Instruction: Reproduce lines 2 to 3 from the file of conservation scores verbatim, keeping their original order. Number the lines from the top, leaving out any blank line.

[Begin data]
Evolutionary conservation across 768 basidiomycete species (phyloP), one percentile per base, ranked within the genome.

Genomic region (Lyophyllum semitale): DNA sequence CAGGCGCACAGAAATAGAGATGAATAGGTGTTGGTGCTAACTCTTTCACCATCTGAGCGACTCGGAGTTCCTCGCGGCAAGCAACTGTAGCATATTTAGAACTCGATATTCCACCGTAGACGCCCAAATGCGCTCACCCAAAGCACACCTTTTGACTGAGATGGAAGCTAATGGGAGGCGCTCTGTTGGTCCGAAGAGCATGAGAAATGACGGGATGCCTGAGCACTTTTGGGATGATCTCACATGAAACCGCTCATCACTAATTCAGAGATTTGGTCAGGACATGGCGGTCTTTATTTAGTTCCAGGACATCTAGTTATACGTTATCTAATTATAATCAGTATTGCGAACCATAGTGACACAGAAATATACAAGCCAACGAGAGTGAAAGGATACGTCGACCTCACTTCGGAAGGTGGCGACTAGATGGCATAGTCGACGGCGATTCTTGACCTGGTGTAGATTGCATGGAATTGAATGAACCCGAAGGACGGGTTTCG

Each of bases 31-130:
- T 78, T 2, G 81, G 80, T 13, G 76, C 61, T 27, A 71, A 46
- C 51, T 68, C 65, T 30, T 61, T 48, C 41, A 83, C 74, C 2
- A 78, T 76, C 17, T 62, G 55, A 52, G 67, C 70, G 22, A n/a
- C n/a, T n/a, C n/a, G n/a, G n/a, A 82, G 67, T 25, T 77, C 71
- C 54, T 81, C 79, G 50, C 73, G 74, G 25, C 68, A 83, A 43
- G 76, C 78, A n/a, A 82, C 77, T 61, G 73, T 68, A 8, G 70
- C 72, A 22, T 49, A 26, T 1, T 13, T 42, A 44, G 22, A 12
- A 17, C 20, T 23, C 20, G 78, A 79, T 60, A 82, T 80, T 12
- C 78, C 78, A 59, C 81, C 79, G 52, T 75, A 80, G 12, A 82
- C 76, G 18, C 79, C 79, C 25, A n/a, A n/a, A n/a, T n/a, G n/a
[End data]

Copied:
Genomic region (Lyophyllum semitale): DNA sequence CAGGCGCACAGAAATAGAGATGAATAGGTGTTGGTGCTAACTCTTTCACCATCTGAGCGACTCGGAGTTCCTCGCGGCAAGCAACTGTAGCATATTTAGAACTCGATATTCCACCGTAGACGCCCAAATGCGCTCACCCAAAGCACACCTTTTGACTGAGATGGAAGCTAATGGGAGGCGCTCTGTTGGTCCGAAGAGCATGAGAAATGACGGGATGCCTGAGCACTTTTGGGATGATCTCACATGAAACCGCTCATCACTAATTCAGAGATTTGGTCAGGACATGGCGGTCTTTATTTAGTTCCAGGACATCTAGTTATACGTTATCTAATTATAATCAGTATTGCGAACCATAGTGACACAGAAATATACAAGCCAACGAGAGTGAAAGGATACGTCGACCTCACTTCGGAAGGTGGCGACTAGATGGCATAGTCGACGGCGATTCTTGACCTGGTGTAGATTGCATGGAATTGAATGAACCCGAAGGACGGGTTTCG

Each of bases 31-130: